“My biggest blessing was being in isolation. That was my blessing. Maybe if I were somewhere else out here I would have been like them.”

On inspiring others
“Belief is at the heart of everything. All they have to do is have an acknowledgement a switch that goes off to see it. ‘Oh wow look I can do that too.’”

On invention
“Don’t get me wrong I learned a lot of basic tricks that I’d pick up from everywhere else. But I’d try to absorb them so that I can build something else out of them, because the joy isn’t creating something. The joy is in…it’s what comes out of you. That’s what keeps me going.”

More on needing to win
“[Tony Hawk] won everything, or close to it. That creates so much more pressure because there’s no gratification in winning, there’s only upholding something so you don’t lose it…it’s like a Kafka short story: you build something but you can’t live in the house because you sit around guarding it.”

Still more on needing to win (starting to get his point?)
“Contests gave me the ability to continue to do what defined me. But what they came to represent was — don’t fail.”

On contributing with your skills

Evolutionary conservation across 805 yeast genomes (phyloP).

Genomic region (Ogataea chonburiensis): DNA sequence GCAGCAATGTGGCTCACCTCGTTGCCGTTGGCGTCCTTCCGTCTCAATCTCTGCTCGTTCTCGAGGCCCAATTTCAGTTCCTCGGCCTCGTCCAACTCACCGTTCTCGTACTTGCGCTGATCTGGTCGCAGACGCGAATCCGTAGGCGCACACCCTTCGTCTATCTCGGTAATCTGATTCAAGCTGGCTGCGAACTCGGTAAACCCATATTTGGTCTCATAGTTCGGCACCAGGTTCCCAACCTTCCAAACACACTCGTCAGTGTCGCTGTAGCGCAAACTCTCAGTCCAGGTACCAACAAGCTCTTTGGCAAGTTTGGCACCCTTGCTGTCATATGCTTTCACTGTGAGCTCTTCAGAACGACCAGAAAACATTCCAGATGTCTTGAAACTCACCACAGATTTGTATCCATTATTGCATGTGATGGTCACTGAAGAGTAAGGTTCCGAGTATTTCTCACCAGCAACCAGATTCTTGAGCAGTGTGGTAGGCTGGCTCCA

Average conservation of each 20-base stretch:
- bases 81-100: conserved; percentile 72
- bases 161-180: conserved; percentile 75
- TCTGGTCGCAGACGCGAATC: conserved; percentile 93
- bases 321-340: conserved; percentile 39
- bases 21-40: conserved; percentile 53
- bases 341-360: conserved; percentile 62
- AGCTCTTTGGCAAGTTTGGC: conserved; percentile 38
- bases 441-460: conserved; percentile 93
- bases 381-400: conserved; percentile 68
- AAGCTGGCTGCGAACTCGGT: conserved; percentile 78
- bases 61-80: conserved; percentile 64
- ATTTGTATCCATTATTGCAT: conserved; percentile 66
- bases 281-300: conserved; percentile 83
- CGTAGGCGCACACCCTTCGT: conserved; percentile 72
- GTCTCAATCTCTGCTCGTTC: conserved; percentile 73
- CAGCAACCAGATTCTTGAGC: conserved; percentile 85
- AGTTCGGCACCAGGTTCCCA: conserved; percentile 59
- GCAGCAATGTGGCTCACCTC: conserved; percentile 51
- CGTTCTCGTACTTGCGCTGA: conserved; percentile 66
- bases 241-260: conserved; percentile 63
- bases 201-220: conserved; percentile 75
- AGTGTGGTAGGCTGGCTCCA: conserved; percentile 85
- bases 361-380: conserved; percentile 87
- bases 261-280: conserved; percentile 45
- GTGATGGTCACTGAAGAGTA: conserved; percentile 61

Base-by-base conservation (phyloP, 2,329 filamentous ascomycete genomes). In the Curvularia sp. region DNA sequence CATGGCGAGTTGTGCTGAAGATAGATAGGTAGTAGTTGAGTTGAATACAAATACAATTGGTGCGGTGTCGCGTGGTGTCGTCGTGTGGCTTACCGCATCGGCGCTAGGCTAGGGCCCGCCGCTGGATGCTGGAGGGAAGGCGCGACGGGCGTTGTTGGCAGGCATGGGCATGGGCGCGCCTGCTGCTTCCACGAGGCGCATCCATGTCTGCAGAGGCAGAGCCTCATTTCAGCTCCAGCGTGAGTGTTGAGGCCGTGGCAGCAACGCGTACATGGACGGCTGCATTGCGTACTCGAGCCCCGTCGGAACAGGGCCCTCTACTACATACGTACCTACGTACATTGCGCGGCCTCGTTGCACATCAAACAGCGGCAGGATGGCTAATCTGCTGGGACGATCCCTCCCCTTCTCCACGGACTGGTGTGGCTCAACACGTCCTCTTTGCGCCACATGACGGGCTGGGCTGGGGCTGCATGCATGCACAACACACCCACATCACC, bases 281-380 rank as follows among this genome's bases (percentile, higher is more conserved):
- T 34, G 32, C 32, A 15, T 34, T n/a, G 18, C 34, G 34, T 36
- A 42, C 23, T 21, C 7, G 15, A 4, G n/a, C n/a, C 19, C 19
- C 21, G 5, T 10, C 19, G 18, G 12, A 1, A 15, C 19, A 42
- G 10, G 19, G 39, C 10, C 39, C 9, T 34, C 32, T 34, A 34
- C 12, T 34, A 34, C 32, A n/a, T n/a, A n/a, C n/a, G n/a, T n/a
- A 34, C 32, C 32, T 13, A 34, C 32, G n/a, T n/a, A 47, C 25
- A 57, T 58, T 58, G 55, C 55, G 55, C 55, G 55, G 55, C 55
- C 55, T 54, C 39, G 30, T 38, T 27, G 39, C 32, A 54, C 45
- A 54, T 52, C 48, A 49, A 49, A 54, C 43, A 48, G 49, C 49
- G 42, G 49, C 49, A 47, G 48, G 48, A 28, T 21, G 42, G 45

“I spent a lot of time in the stacks in the libraries and be looking at these stacks of unreadable masterpieces that men devoted their lives, standing on the shoulders of geniuses before them. Bertrand Russell’s Principia Mathematica and all these things that…who will read those? How will they change society? How did they really factor into things? And me? I was able to contribute with a lot of tricks. Those tricks now have names and those tricks factor into what everybody else does and in a very meaningful way I have helped create a vocabulary by which this community communicates. I mean…listen to how skateboarders talk. These are all words and expressions, things that we created, it’s our language, but it’s also physical. And it helps define us as individuals, how we fit within that framework and it helps define the community itself. And so when I look and I think of the contribution of all these geniuses and this smell and the browning paper of these dusty books that no one will read I think that I am so rich and that what I have done has meaning. So I don’t what that answers. Where did we start?”